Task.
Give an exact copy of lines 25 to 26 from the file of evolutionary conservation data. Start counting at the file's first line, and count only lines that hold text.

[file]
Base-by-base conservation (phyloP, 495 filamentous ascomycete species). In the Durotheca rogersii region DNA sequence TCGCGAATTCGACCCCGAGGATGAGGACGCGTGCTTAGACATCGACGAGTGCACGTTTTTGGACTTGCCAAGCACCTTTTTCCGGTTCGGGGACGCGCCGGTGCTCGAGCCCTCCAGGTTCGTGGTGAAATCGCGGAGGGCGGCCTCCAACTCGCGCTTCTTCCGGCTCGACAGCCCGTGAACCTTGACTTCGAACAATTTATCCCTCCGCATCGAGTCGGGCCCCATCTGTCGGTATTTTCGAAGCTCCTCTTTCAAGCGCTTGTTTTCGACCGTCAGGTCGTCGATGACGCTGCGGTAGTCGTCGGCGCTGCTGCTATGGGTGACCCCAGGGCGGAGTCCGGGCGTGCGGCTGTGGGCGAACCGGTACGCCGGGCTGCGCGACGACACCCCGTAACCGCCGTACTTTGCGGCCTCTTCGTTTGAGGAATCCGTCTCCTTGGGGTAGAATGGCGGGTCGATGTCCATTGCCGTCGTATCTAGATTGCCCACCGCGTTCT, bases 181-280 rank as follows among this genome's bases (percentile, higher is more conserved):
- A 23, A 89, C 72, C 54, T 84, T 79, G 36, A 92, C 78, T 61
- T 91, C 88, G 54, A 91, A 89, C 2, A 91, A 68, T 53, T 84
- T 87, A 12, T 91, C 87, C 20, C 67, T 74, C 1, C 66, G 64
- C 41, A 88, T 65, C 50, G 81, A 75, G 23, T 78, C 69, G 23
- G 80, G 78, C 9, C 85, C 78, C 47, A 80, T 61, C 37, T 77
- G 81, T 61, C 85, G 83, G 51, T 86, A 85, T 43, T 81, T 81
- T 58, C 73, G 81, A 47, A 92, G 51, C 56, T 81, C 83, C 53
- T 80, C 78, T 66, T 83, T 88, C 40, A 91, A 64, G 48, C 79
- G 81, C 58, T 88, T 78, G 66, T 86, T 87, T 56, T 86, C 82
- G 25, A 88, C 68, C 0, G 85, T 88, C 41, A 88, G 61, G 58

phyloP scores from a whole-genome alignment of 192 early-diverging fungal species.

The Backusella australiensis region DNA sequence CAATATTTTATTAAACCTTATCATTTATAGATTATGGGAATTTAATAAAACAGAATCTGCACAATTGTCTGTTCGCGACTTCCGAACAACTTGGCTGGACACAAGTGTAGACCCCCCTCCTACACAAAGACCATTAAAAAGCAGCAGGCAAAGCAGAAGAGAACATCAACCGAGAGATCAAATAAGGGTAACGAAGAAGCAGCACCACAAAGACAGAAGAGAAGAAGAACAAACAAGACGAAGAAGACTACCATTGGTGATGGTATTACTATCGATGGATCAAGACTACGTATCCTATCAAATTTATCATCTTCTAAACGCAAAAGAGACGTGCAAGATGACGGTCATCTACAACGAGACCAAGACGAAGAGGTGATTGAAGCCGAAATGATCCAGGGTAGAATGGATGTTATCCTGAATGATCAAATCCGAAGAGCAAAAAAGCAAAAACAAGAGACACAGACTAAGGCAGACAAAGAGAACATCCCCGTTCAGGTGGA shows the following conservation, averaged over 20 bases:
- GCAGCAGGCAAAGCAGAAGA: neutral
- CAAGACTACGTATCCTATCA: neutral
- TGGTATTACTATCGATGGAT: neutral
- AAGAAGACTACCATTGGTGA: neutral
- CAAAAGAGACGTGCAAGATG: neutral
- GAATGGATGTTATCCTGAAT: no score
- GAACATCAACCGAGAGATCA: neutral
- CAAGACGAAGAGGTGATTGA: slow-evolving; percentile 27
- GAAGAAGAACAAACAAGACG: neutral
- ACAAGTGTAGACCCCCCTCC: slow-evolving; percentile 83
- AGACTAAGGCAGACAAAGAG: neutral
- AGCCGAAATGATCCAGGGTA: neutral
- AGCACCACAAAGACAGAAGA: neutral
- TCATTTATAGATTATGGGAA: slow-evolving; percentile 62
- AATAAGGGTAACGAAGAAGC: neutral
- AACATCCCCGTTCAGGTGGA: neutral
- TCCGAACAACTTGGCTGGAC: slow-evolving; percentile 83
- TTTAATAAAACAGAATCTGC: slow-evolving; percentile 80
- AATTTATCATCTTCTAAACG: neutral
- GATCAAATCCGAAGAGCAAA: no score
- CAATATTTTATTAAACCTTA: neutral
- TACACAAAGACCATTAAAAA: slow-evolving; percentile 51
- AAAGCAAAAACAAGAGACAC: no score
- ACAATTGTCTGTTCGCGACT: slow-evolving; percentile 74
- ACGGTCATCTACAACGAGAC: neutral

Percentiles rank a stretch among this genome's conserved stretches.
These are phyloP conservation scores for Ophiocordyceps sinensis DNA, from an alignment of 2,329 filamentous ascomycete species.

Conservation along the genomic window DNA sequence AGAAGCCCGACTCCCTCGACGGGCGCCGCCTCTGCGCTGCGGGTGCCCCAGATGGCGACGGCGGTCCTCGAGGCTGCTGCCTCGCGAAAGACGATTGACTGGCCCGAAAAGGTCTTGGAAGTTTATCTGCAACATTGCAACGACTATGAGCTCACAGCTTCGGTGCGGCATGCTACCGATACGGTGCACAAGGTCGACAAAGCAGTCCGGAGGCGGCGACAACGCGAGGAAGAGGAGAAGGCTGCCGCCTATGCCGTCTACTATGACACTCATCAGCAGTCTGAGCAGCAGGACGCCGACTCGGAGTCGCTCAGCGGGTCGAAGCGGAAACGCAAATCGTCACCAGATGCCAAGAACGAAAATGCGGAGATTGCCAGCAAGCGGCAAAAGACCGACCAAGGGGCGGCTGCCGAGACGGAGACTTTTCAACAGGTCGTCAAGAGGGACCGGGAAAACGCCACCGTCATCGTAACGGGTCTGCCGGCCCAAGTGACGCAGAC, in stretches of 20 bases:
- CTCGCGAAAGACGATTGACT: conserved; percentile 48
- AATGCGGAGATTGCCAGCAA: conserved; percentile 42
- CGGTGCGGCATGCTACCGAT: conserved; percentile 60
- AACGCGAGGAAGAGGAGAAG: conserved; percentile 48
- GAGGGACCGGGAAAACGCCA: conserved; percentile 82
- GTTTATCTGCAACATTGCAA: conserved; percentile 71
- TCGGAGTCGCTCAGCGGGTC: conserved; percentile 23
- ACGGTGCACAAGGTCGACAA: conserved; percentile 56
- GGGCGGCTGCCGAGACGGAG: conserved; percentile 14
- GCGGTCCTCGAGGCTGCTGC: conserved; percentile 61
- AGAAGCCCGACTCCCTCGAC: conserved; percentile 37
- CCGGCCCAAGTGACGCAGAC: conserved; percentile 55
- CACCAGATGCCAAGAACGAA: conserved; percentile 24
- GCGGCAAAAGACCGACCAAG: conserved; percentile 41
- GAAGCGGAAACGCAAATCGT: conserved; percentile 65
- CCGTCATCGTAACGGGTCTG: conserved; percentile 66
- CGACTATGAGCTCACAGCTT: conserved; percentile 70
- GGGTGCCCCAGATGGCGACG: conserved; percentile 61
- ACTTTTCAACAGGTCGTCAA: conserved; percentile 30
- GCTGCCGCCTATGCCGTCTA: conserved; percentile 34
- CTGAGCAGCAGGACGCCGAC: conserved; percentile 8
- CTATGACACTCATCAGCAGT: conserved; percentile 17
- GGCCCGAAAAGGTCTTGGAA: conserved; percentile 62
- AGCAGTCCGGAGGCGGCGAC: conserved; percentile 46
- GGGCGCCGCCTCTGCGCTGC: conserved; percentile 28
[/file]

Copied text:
- AGCCGAAATGATCCAGGGTA: neutral
- AGCACCACAAAGACAGAAGA: neutral